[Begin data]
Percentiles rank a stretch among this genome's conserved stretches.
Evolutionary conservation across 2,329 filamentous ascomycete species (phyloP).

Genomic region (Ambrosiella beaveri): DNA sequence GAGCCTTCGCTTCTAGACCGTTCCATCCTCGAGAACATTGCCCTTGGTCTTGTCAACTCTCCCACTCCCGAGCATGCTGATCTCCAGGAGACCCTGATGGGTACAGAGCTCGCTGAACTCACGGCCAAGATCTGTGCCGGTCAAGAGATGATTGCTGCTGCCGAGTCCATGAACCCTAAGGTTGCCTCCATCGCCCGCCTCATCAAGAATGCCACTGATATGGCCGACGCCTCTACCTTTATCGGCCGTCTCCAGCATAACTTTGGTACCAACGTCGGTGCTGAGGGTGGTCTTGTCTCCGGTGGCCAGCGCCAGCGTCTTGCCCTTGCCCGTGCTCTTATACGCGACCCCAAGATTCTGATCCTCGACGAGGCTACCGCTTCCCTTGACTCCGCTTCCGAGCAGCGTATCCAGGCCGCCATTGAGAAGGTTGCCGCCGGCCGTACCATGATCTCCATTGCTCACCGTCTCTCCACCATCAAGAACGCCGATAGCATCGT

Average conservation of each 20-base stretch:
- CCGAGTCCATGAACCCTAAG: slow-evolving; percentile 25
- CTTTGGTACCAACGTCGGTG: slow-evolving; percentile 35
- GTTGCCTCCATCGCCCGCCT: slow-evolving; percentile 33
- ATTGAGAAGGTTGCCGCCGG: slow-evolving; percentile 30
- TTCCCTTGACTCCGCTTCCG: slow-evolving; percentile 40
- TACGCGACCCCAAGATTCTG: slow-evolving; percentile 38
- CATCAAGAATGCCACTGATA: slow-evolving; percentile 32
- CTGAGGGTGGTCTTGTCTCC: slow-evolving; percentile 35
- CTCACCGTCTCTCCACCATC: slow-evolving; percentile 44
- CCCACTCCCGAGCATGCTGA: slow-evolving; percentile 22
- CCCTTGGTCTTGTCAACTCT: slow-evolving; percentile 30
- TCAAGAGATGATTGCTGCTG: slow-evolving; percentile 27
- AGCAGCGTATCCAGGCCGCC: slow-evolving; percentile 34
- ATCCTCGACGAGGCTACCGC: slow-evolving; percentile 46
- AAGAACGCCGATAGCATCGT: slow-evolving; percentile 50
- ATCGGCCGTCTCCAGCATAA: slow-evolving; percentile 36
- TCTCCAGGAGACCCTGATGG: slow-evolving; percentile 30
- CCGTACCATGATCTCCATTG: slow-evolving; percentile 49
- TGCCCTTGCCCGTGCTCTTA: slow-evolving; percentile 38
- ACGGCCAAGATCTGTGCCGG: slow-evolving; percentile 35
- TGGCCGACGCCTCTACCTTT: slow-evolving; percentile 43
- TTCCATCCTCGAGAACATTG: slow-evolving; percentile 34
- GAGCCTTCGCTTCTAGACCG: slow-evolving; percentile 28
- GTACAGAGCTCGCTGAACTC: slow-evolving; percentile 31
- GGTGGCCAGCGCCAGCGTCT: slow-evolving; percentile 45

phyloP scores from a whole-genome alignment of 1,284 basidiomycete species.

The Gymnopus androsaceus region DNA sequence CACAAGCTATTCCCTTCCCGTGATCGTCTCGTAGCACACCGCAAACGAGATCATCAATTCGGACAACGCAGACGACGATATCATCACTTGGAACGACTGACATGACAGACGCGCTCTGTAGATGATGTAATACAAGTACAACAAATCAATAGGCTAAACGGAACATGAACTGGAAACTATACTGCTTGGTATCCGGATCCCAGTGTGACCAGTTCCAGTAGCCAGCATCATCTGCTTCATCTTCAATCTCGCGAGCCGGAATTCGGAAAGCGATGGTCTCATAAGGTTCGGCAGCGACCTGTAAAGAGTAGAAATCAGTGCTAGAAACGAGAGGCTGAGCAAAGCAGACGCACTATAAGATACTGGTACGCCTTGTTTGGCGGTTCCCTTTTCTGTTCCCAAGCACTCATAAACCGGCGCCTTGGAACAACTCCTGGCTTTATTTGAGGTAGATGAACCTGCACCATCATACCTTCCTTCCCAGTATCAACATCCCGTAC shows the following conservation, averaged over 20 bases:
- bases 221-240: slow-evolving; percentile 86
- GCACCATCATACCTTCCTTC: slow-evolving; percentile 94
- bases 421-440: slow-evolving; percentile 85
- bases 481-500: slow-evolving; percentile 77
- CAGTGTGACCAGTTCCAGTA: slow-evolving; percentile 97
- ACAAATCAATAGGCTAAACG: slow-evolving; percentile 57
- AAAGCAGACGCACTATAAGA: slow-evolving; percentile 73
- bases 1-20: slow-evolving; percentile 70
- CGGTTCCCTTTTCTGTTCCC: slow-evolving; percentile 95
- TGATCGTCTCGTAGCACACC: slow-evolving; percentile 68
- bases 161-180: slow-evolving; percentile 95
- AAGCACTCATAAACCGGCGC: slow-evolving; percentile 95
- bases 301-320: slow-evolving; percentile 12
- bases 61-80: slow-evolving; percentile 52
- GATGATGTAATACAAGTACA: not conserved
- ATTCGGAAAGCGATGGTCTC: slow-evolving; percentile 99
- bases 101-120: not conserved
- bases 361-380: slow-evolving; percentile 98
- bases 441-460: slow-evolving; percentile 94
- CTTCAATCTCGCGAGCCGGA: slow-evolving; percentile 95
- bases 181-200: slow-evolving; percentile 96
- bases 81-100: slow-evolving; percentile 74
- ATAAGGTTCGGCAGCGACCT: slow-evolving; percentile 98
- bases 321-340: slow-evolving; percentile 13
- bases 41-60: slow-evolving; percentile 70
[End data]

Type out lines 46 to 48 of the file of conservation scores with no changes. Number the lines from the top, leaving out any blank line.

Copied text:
- GATGATGTAATACAAGTACA: not conserved
- ATTCGGAAAGCGATGGTCTC: slow-evolving; percentile 99
- bases 101-120: not conserved